1 Sep 2012

End of Season

The season was brief this year, 5 weeks if that, from mid-July. Hordes of tourists pouring onto every beach, every coastline path, every scenic spot, camper vans, motorbikes, family cars converging towards every resort across the island, traffic jams, heatwave, full-on madness.

Us year-long residents get caught into that big holiday buzz that gives off that artificial happy vibe although we are not part of it. Tourists and residents glide past each other, each to their own with no or little interaction unless you are a tourist-based service provider. The buzz just ceases as quickly as it fused in the first place. A mirage all to itself.

The vast majority of tourists and visitors are now gone, and it feels eerily silent. Not that we felt part of the buzz in the first place as I said, just that we got caught in it through our daily lives. To me it feels like I have been beached. They've all gone back to the reality of modern urban life, their hectic lifestyle in the city, their careers, their fast-paced social activities that I can't help but embellish in my mind and envy... Up in the sticks on the island I feel totally out of it, totally left out, like I am missing something, like I am stuck in a bubble.

I am a city girl at heart who happens to live on an island. I've been here for two and a half years now and I am still adjusting. Island life deserves a blogpost all to itself and I will let out some steam about it in the coming weeks, no doubt.

Tourists love it: the hot weather, the profusion of beaches, water sports, trendy bars and clubs, music festivals, tanned chicks with foreign accents strolling past wearing little more than insouciance, a heady cocktail of sea, sex and sun. They love it so much that they don't wanna leave, but they always do though. City life beckons. They come here for the good times, but don't necessarily want to know about the reality of it 365 days a year, when you lot end up finding yourself stuck with that same old clique of locals, going round in circles in your head and in your car (it's an island, man!), the dragging October-March months that cut you off the rest of the world. The internet might be a godsend but it is hardly a substitute for life...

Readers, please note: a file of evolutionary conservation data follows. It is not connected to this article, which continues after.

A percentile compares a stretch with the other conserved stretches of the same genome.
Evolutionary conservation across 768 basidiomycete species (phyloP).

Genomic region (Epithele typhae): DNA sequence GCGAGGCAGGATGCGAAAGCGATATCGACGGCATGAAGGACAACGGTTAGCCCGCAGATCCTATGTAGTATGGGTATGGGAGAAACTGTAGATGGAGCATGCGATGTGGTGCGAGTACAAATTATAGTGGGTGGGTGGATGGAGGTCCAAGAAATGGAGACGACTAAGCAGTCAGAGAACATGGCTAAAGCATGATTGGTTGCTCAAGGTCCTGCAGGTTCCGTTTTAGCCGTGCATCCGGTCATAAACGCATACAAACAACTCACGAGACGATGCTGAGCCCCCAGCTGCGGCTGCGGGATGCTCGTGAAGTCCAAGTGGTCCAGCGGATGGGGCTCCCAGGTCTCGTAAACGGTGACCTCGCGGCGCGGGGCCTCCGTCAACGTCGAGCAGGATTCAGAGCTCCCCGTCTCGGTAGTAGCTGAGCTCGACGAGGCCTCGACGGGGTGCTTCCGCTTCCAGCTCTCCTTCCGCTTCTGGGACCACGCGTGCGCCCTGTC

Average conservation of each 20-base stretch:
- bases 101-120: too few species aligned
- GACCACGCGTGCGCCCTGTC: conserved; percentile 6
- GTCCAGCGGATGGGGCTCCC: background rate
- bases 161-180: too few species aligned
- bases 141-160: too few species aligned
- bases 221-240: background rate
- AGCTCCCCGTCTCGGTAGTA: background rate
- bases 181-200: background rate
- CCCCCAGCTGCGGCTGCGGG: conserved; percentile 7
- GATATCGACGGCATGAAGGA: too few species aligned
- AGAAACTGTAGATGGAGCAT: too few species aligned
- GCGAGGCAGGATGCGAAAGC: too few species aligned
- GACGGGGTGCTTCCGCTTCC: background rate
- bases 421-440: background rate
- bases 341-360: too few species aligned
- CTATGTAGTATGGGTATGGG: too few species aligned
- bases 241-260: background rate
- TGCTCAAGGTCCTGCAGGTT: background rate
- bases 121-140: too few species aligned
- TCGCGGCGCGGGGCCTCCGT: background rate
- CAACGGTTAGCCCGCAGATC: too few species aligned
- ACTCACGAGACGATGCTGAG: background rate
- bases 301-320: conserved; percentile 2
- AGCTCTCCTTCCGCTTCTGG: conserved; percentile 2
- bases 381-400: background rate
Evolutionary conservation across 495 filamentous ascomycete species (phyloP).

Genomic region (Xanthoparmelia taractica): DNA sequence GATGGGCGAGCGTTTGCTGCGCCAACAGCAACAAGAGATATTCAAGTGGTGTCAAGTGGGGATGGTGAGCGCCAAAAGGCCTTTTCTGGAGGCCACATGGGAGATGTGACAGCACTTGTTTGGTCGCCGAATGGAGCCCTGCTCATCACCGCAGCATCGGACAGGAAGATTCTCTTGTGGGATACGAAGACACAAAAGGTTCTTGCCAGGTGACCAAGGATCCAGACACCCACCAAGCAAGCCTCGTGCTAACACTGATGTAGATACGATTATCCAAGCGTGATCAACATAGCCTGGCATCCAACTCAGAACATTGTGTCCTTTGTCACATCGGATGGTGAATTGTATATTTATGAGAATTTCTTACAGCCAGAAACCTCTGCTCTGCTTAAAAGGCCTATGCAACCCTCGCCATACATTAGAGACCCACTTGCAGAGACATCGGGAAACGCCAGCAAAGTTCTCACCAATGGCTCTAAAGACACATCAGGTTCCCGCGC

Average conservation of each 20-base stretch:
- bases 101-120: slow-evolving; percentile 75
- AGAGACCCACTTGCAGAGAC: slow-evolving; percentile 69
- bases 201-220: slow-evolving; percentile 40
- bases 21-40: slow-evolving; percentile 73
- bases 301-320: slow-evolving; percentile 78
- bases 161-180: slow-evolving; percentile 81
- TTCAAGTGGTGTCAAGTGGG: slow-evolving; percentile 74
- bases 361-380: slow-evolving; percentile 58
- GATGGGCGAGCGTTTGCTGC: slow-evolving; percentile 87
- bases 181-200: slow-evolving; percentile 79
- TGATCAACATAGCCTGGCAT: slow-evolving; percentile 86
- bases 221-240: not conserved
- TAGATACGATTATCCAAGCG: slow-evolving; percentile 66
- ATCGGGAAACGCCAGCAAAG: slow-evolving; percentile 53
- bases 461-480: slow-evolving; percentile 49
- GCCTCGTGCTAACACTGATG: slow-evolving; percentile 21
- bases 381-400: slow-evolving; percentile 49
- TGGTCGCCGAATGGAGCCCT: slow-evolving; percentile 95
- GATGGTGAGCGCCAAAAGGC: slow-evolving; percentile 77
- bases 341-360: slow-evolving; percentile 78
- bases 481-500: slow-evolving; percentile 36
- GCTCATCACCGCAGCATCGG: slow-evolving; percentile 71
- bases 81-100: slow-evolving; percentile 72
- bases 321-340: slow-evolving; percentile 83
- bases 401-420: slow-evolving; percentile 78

Yeah people do get lonely in cities, I agree. Now how about lonely in the countryside, I'm asking you? Lonely sat on that great stretch of sandy beach, lonely standing on that mountaintop with commanding views across the island, lonely down that bucolic forest path, in the middle of that charming village square, in your lovely little house up the hill...

Every week-end I get invited to parties and I turn most of them down. Not sure what the reason for the parties is, there is usually no birthday nor engagement nor divorce nor job promotion in sight, nothing worth celebrating. It's more to do with people wanting to get together, to kill time, forget their problems with booze and try to find themselves in this common denominator of solitude. There is an air of defeat about. Some individuals have indulged for so long now that they are paying the price and are well on their way of losing the plot altogether. One or two even look like they have never come down since ten solstices ago. Some believe they are still in Koh Phi Phi. One Iggy Pop-lookalike even calls himself a guru. It's unnerving. This is not my scene. I choose life.

I know some natives old enough to be my parents who have spent their whole lives silently suffering solitude and physical and mental isolation. They tell me no-one can get used to this, so it's best to just resign oneself to the idea, yet they are incapable of locking that front door one last time and board the next mainland ferry once and for all to experience something else out of life!

As for me, I'm gonna do something about it. I have a plan.

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